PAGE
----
Guide to Baby’s Pincer Grasp
A pincer grasp helps your baby pick up smaller pieces of food. In this guide, we’ll define the pincer grasp, why it’s important, explore different types of grasps, and provide recommendations for how to support the development of the pincer grasp. Great for babies 6-12 months.
Medically reviewed and co-written by Lauren Braaten, Pediatric Occupational Therapist (OT).
What is a pincer grasp?
The pincer grasp is what allows your baby to pick up small pieces of food using the thumb and fingerpads or fingertips. A pincer grasp represents the continued development of fine motor skills, the movements that require accurate control of small muscles in the hands.
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Frequently Asked Questions
A crude or “inferior” pincer grasp starts to develop around 8-9 months, while a superior or “true” pincer grasp starts to develop around 10-12 months.
A pincer grasp is a helpful developmental skill for picking up and eating small pieces of food.
You can support baby in developing a pincer grasp by providing lots of opportunities for practice – we’ll discuss several ideas and activities below!
Difference Between Palmar and Pincer Grasps
Baby will go through many developmental grasps on their way from a palmer to a pincer grasp. Keep in mind that the timelines for developing each may vary from one baby to the next. Here are a few of the types of grasps you will see.
Types of Grasps
Baby’s fingers are flexed with the thumb still within the hand. For babies learning to eat around 6 months of age, this is a developmentally appropriate grasp.
Radial Palmer Grasp
The Palmer Grasp starts to develop around 6-7 months of age. Baby starts to grasp an item more towards the thumb side of the palm and starts to use the thumb more.
Baby starts to extend and flex the fingers to grasp an item and bring it into the palm which starts to develop around 7-8 months.
Crude Pincer Grasp
Starts to develop around 8-9 months. Baby starts to use the pads of the pointer finger and thumb to grasp a small object. This grasp is also often called an inferior pincer grasp.
Superior Pincer Grasp
The Superior Pincer Grasp is where your baby is able to use the tips of the index finger and thumb to pick up small items, which starts to develop around 10-12 months.
Why Baby Needs a Pincer Grasp to Eat Foods
Although having a pincer grasp is not necessary to start offering foods to your little one (see our Guide to Baby’s Palmar Grasp for more info), it definitely helps baby with picking up smaller pieces of food and getting them to her mouth. A pincer grasp helps baby have more control and success when eating a variety of foods, whether they are trying to grasp a crunchy cheerio, squishy blueberry, slippery pea, or just trying to get that last grain of rice off their plate!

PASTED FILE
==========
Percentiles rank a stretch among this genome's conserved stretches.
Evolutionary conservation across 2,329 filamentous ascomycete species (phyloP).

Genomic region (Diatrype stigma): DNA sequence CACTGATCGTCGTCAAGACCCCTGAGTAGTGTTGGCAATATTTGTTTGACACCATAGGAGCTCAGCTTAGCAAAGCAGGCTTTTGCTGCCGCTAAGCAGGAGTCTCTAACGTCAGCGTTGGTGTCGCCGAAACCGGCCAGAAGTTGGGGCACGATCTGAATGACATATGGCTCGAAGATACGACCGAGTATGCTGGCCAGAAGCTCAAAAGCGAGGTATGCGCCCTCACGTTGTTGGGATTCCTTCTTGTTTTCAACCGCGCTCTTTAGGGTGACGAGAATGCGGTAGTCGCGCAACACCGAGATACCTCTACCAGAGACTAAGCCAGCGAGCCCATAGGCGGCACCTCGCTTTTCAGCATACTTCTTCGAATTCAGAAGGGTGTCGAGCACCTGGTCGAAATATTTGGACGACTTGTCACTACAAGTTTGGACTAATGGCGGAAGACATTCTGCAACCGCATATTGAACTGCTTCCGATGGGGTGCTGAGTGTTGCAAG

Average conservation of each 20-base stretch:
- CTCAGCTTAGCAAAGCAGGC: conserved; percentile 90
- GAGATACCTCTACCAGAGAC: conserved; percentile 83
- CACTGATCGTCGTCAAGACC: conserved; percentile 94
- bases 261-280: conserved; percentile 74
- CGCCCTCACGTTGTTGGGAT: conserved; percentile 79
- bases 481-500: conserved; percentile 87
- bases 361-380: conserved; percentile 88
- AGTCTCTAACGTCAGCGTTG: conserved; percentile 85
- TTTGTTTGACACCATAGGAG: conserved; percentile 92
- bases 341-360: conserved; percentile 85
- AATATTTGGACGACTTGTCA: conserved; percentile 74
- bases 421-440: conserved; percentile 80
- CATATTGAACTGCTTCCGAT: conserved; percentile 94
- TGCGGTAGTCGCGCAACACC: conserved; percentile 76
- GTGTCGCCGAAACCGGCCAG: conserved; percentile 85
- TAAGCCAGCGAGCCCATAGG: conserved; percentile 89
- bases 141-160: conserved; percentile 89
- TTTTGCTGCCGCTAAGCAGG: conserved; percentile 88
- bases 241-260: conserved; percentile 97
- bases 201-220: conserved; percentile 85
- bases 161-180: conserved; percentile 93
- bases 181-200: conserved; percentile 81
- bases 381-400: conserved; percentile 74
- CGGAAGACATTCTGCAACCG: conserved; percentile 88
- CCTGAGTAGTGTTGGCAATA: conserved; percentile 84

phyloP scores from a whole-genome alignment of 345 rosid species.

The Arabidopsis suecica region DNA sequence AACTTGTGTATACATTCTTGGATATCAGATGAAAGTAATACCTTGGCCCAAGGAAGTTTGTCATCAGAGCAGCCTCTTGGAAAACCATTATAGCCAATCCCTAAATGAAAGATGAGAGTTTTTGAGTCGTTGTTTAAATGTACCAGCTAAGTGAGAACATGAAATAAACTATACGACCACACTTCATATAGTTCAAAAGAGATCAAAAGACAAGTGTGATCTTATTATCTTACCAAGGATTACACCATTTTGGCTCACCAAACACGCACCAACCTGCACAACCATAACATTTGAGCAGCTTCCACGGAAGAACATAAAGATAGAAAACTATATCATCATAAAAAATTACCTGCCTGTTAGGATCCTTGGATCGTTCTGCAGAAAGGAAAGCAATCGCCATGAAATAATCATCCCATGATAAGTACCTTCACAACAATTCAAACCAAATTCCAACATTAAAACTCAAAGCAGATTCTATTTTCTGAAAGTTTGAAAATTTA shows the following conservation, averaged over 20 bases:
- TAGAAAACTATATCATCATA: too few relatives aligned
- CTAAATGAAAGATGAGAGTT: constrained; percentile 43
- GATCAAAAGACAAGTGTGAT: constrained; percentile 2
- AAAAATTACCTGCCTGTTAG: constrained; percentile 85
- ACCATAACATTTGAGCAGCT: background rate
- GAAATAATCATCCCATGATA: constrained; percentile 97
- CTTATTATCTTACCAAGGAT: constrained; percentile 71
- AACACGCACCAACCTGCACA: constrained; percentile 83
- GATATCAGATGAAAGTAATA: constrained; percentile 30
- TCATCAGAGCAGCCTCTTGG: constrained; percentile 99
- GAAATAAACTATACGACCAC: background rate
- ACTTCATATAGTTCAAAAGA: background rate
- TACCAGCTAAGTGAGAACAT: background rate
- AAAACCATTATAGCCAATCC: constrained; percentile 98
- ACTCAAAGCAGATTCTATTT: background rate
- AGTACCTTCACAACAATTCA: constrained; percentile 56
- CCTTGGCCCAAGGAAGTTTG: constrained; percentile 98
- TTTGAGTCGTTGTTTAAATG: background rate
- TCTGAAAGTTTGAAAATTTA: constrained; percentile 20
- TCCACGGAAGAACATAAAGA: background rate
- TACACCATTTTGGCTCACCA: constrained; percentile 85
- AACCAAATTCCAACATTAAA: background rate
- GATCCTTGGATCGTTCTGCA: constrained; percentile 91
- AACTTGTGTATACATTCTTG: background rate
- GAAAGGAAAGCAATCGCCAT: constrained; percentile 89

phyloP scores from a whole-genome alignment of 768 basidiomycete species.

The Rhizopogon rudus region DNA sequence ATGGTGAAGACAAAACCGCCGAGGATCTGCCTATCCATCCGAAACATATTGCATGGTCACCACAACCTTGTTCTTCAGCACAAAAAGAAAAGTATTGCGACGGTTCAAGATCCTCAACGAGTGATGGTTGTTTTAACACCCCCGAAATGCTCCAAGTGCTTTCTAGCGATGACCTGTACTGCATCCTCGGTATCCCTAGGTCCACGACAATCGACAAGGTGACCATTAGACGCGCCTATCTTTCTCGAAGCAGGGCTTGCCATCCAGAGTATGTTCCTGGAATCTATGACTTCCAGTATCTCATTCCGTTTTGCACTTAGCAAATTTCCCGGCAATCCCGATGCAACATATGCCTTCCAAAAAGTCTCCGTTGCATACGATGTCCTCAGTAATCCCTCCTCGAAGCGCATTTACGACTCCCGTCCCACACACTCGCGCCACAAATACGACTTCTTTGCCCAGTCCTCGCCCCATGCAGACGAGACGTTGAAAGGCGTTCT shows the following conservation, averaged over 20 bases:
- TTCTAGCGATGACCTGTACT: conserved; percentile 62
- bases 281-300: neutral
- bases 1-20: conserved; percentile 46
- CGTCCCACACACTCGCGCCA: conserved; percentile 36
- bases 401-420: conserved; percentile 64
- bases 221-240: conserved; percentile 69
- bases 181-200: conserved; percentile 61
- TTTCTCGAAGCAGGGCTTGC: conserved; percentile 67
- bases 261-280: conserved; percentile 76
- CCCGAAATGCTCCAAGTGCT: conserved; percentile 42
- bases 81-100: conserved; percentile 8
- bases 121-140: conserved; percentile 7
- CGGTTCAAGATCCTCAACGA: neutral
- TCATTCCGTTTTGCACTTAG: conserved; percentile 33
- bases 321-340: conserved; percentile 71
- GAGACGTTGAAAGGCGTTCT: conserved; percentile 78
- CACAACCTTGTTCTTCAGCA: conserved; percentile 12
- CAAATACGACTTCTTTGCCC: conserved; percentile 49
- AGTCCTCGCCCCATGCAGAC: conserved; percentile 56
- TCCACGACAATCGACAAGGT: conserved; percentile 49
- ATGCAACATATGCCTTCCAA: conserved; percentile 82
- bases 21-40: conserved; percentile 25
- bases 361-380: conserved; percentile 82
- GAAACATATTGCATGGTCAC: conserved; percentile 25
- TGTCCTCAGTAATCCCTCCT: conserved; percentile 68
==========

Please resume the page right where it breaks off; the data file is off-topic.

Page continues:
The pincer grasp is just the beginning of fine motor development needed for other daily activities. Your little one will be using their pincer grasp when he puts on his socks, pulls the straps on his shoes, holds a utensil, draws with crayons, or fastens a button. Giving your baby lots of opportunities to practice developing and refining their pincer grasp can help with all these skills.
Pincer Grasp Activities for Babies
- Give plenty of opportunities for baby to self-feed small pieces of foods, such as cheerios, puffs, and cooked beans and veggies, like gently squished peas and carrots
- Serve a few small pieces of food spread out on baby’s tray or placemat instead of in a bowl. This can encourage baby to pick up pieces one at a time, instead of scooping up a bunch of pieces from a bowl.
- Pass baby a small piece of food using your thumb and index finger to hold it, instead of placing it in your palm. Baby will have to use the tips of their thumb and index finger to grasp the food from you.
- Strengthen the index finger by pointing and poking. Point at pictures in a book, poke holes in playdoh or pop the buttons in this Melissa & Doug Poke-a-Dot book.
- Play with blocks of various textures and sizes that baby can pick up using her fingers
- Hold onto items with a round, cylinder shape, such as stacking cups, ring toys, or puzzle pieces with large knobs. This type of shape helps form an “o” shape with the hand, helping to develop the hand muscles needed for a pincer grasp.
- Encourage baby to pull off their own socks and shoes.
- Have baby pull and tug onto toys with a string, such as this Elephant Push and Pull toy